Buddhism rapidly spread throughout the world due to the following reasons:
• The disciples of Buddha founded an organization of monks called sangha who became teachers of dhamma. These monks lived simply, possessed only the essential requisites for survival. They spread the teachings of Buddha and Buddhism.
• Women also became part of a sangha and persuaded other women to follow Buddhism.
• Buddha attracted followers from various social groups such as kings, wealthy men and common folks including workers, slaves and craftspeople.
• Buddhism regarded everyone as equal. The social identities were not considered important.
• Buddhism appealed to those that were dissatisfied with the existing religious practices and rapidly changing social identities.
• Conduct and values were of greater importance than claims of superiority based on birth.
All these factors led to the growth of Buddhism.
The teachings of Buddha have been reconstructed in Sutta Pitaka. According to Buddhist Philosophy:
• The world is transient (anicca) and constantly changing.
• The world is soulless (anatta). There is nothing permanent and eternal in it.
• Sorrow (dukh) is intrinsic to human existence.
• Only when the person follows the path of moderation between severe penance and self-indulgence, he could rise above worldly troubles.
• Existence or non-existence of God is irrelevant to Buddhism. The world is the creation of humans.
• Humanity and ethical values are considered above everything.
• Buddha emphasized individuality and righteous action as the means to escape from the cycle of rebirth and attain self-realization and Nibbana, i.e, the extinguishing of ego and desire. This would thus end the cycle of suffering.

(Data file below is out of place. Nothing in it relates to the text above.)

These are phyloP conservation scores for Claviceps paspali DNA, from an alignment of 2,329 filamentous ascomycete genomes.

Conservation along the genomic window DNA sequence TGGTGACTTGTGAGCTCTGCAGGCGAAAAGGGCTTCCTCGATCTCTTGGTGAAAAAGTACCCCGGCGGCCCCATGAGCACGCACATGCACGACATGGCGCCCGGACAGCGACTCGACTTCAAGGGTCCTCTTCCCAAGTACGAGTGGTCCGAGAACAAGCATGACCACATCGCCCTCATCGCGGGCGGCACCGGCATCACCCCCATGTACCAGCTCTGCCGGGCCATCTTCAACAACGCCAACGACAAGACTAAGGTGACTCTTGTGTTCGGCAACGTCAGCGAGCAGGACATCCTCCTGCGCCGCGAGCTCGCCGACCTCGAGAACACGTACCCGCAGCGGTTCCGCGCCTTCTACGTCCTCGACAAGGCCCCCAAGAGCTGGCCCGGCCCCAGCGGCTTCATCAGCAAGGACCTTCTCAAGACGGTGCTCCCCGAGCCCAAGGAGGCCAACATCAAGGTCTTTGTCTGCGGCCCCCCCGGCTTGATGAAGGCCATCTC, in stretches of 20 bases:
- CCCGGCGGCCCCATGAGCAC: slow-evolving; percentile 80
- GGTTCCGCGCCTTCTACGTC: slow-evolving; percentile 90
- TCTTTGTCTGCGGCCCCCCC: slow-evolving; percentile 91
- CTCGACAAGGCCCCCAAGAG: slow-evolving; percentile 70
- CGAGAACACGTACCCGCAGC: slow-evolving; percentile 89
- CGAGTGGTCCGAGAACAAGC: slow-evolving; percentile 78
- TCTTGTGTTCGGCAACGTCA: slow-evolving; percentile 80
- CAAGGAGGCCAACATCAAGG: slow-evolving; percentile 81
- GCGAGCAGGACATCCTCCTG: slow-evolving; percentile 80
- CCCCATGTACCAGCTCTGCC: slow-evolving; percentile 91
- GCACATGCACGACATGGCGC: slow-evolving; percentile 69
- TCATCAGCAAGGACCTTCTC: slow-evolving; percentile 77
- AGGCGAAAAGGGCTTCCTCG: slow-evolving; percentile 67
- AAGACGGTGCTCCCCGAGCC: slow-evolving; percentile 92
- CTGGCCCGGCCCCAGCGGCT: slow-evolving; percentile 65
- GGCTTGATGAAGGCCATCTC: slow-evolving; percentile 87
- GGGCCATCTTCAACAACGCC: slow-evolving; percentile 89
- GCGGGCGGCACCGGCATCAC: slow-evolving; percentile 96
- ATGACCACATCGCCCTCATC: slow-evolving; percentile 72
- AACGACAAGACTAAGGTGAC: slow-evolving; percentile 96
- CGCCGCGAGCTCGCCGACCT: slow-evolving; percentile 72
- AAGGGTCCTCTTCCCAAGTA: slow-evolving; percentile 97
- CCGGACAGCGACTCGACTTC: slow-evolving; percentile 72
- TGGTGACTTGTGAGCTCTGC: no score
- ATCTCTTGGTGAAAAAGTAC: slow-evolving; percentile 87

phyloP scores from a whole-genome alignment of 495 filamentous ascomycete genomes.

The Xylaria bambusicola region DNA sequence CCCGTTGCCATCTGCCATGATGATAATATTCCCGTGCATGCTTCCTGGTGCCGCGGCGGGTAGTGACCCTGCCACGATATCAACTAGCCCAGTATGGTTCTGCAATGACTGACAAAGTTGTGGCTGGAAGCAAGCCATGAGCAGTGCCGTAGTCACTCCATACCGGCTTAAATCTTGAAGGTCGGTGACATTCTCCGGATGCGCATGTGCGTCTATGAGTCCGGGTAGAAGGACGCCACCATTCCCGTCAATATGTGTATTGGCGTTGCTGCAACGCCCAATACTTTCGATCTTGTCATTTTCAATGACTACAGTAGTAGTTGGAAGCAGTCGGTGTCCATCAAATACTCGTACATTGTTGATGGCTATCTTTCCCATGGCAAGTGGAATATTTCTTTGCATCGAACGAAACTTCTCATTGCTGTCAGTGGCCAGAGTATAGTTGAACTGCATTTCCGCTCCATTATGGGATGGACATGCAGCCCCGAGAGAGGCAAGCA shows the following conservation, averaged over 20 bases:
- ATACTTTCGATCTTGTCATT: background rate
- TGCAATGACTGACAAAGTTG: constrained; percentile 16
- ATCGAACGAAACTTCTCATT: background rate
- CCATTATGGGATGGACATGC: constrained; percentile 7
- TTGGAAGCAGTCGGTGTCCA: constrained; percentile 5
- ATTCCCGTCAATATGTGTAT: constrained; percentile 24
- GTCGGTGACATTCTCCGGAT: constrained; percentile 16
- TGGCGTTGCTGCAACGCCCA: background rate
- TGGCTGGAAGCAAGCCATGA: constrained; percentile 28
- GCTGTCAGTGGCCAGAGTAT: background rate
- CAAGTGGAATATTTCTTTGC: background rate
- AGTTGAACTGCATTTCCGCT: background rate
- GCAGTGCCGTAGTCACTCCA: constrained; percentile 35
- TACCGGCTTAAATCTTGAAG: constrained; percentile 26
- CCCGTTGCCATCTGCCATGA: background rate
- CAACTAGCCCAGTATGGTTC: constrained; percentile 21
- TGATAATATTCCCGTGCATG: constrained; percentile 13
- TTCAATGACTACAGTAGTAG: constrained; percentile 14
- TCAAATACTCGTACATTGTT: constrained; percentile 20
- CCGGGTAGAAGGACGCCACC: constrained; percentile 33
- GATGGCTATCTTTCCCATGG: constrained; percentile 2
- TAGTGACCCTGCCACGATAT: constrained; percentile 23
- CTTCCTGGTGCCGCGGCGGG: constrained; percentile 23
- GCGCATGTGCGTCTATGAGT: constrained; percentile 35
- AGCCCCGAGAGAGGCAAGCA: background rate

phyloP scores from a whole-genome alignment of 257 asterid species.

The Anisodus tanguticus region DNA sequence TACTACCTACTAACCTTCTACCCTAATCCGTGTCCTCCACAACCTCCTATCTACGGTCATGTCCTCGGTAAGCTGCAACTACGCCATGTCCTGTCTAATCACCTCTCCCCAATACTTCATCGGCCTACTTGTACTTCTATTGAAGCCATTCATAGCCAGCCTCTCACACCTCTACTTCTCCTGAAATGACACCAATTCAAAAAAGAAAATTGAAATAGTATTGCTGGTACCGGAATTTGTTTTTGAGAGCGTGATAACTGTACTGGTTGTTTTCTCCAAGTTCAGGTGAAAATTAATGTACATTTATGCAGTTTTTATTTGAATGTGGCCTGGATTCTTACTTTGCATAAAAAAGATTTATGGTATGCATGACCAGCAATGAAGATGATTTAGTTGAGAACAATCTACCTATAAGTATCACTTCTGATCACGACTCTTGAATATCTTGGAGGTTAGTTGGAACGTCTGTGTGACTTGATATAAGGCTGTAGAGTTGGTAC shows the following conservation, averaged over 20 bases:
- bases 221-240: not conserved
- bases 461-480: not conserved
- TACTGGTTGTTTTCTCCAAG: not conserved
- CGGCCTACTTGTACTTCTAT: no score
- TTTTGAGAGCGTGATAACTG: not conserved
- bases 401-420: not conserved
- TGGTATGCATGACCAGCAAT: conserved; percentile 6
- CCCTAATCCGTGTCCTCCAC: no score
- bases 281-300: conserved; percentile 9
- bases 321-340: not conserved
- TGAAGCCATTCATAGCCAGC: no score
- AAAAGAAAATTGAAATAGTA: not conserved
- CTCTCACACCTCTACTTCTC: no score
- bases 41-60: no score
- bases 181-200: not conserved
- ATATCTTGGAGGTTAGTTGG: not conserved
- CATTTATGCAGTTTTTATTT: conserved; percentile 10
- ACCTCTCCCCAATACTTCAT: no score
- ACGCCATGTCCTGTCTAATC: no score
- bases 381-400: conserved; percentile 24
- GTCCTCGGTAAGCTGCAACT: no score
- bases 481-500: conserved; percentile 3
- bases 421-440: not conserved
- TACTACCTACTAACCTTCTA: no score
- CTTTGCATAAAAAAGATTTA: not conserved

Stupas were sacred places that were associated with Buddhism. They contain relics of Buddha such as his bodily remains or objects used by him. Thus, they were an emblem of both the Buddha and Buddhism.
• Stupas were built by the donations received from the rulers. Inscriptions found on the railings and pillars of stupas record donations made for building and decorating them.
• Ashoka ordered the construction of Stupas.
• Satavahana rulers were the ones to offer a donation. Guilds such as that of the ivory workers also donated and financed one of the gateways at Sanchi.
• Hundreds of donations were made by women and men who mention their names, sometimes adding the name of the place from where they came, as well as their occupations and names of their relatives.
• Bhikkhus and bhikkhunis also contributed to building these monuments.
The stupa at Sanchi survived but not at Amravati because:
• Amravati stupa was discovered before the Sanchi stupa. Thus, the scholars were not aware of its significance and did not understand its importance.
• In 1796, when a local raja saw the ruins of Amravati stupa, he decided to use its stone for building a temple at the same place. Thus, the value of Amravati stupa was not recognized.
• Foreigners and other establishments took away the remains of Amravati stupa to their places. In 1854, Walter Elliot, the commissioner of Guntur (Andhra Pradesh), collected several sculpture panels and took them away to Madras.
• Some of the slabs from Amravati were taken to different places such as to the Asiatic Society of Bengal at Calcutta, to the India Office in Madras and some even to London. These sculptures adorned the gardens of British administrators.
• In case of Sanchi stupa, three of its gateways remained intact and the fourth was lying on the spot where it had fallen. The mound was also in good condition.
Thus, all these factors indicate why Sanchi Stupa was well preserved whereas Amravati stupa stumbled.
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